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pĕtītor , ōris, m. peto.
I. In gen., a seeker, striver after any thing (poet.): “famae,Luc. 1, 131.—
II. In partic.
A. Polit. t. t., an applicant or candidate for an office (very rare for candidatus; not in Cic.), Scip. Afric. ap. Macr. S. 2, 10: “e petitoribus non alios adjuvare aut ad honorem pati pervenire,Suet. Caes. 23: “hic generosior Descendat in campum petitor,Hor. C. 3, 1, 10.—
B. Judicial t. t., a claimant, plaintiff, in private or civil suits (whereas he who prefers the complaint in a criminal case is termed accusator; “class.): quis erat petitor? Fannius: quis reus? Flavius,Cic. Rosc. Com. 14, 42: “petitoris personam capere, accusatoris deponere,id. Quint. 13, 45; Gai. Inst. 4, 94 et saep.—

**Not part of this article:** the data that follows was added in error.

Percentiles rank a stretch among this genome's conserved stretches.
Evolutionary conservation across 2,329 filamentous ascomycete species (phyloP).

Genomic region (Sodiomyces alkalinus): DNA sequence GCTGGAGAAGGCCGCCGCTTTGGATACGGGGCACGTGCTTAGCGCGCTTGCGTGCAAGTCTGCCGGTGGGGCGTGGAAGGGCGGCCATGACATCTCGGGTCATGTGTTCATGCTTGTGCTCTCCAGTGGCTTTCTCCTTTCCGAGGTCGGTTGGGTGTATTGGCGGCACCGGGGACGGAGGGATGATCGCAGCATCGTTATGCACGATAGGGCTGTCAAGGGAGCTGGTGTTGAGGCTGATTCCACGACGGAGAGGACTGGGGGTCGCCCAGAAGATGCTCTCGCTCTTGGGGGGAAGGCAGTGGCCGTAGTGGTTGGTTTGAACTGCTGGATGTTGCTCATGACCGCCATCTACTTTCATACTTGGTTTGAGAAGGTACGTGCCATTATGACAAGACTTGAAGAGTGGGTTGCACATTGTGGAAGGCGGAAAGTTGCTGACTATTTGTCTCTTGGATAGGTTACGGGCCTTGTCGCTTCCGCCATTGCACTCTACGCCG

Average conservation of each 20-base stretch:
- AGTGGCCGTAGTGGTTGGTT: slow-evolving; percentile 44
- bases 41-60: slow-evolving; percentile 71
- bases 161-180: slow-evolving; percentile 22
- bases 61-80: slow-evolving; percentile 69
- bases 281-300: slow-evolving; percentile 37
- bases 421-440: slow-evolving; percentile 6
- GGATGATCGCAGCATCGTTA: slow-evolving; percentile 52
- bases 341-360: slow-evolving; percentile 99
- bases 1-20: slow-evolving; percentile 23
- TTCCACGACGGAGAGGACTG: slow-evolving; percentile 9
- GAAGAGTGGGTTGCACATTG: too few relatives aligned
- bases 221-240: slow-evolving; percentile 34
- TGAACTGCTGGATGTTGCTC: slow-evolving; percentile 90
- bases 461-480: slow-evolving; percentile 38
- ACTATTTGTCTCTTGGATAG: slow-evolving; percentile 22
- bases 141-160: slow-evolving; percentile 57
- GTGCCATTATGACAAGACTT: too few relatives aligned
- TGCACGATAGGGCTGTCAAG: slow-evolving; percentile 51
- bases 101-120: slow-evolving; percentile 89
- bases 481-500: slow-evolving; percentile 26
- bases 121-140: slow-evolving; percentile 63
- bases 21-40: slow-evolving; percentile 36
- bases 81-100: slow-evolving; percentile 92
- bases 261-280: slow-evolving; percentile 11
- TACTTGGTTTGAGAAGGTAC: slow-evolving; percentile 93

C. A suitor, wooer (post-class.), App M. 4, p. 309 Oud.; Sen. Fragm. § 39 Haas; Cod. Th. 3, 7, 1; Ambros. in Luc. 8, 70 fin.
D. In late Lat.: “MILITIAE,a recruiting officer, Inscr. Grut. 531, 10; ib. Murat. 788, 7; 794, 7.
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